|It can be tough to talk about serious
issues in Ireland.
IrishCentral's "Why can't we ask for help?" week
, focusing on mental health awareness
, has gotten me thinking about something that I’ve struggled with as an American trying to fit into Irish culture and habits this year. It’s something that I’ve started describing as “existing in the emotional middle ground.”
As a mass generalization, I think Americans tend to share more of their personal lives with their larger social group than Irish people do. I think we wear our hearts on our sleeves a bit more, and we celebrate the good things more loudly and lament the bad things more dramatically. For better or for worse.
In my experience, many Irish people are put off or made uncomfortable by either of those extremes. If something really fabulous is happening to someone, you’ll typically hear people making [good natured] jokes about so-and-so getting too big for him or herself. You wouldn’t congratulate yourself or be openly proud about something you’ve succeeded in to your larger social circle. If you did, you’d receive a warning shot in the way of a jokey comment that’s aimed to take you down a notch, back to the status quo. “I cooked the most delicious dinner last night!” “Ah, so we think we’re Nigella Lawson now do we?”
People are most comfortable when we’re all on the same plane; no one wants to hear you celebrate yourself.
At the other end of the spectrum, no one is coming to your pity party. If I was having a really sad day and one of my co-workers casually asked me “How’s it going?”
my instinct would be to actually tell them how it was going (in couched and appropriate language for the workplace obviously).
Well, in my experience, doing so really stressed people out. They didn’t know how to react, what to say, and obviously wanted the conversation to end immediately. Again, you’d get that “warning shot” trying to bring the conversational tone back up to the status quo. “I’m feeling really homesick and lonely.” “Yeah. Well it’s best not to think about it much, isn’t it?” No one wants to hear your sob story.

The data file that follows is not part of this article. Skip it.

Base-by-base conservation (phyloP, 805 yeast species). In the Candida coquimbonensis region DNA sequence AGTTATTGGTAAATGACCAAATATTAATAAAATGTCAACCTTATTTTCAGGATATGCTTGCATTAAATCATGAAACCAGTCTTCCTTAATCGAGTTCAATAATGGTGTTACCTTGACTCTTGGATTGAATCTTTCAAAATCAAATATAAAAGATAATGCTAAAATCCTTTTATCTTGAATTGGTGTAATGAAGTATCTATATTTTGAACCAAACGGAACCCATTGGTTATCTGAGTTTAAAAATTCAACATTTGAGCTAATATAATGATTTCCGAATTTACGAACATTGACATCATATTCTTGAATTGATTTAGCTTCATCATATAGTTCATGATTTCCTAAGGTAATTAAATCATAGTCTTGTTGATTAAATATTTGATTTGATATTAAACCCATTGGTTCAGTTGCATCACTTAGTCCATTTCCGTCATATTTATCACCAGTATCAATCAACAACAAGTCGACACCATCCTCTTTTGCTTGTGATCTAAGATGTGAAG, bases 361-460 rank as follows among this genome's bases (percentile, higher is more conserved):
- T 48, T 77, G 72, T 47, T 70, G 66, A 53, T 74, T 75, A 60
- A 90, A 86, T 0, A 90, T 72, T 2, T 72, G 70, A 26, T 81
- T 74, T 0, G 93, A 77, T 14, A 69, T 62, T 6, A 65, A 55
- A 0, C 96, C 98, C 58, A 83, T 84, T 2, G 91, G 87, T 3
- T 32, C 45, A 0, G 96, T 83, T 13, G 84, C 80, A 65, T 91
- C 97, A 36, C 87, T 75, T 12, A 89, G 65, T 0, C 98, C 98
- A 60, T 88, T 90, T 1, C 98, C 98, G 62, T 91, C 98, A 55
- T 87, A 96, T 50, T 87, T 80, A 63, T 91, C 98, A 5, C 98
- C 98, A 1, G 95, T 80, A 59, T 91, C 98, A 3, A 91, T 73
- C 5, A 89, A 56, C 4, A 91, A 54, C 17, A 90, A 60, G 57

So where does this leave you if you’re trying to interact socially with groups of Irish people? In the emotional middle ground.
Which, arguably, has a lot going for it. It means that people are always
up for a laugh, they always
want a chat, they’re always
keen to tell a story, they’re all always
working to have a good and comfortable time. It’s all about the banter and the craic.
But what if something really fabulous or really terrible is happening to you? And you can only mention it briefly, in an “I-don’t-really-care” tone to the people whom spend your days with? Incredibly frustrated by this, I once asked one of the other young people I work with, “Who do Irish people talk to about serious things, good or bad, since it’s not something people seem to feel comfortable with talking about in general?” He screwed up his face and thought about it. “Well…I suppose my bestfriend. Or maybe just to your girlfriend. But yeah, not everyone.”
As someone coming from a wear-your-heart-on-your-sleeve culture, this has been hard for me. My whole life, the way I have turned acquaintances into close friends is by, slowly but surely, sharing more intimate information about my life with them. In a culture where doing this nine times out of ten makes the other person uncomfortable, it means I didn’t get far making close friends this year, and it really makes me wonder how close most Irish friendships are. When so much of what’s said is for the banter and for the craic, it’s hard to know what people’s true opinions are, or what’s really going on in their lives.
There have been lots of radio and TV campaigns about mental health
in Ireland this year, with so many of them focused on simply talking and listening. As basic (and vital) as those pieces of advice are, I now understand a bit better how high that hurdle really is if you’ve been taught your whole life to exist in the emotional middle.
American over-sharing can be terrifically annoying, and in any social model there’s a happy medium. And of course there are plenty of Irish people who are more than happy to sit down and talk to you about your personal life and won’t get scared off – I just wasn’t lucky enough to find very many of them. This could all be a radical misjudgment that only applies to me because I’m NOT Irish and can't read Irish social cues as skillfully. Like I said, there are some really great outcomes to this middle-ground societal attitude, and I genuinely believe it comes out of a desire for everyone to feel equal and to have a good time, but I fear that there are some sad and lonely outcomes as well.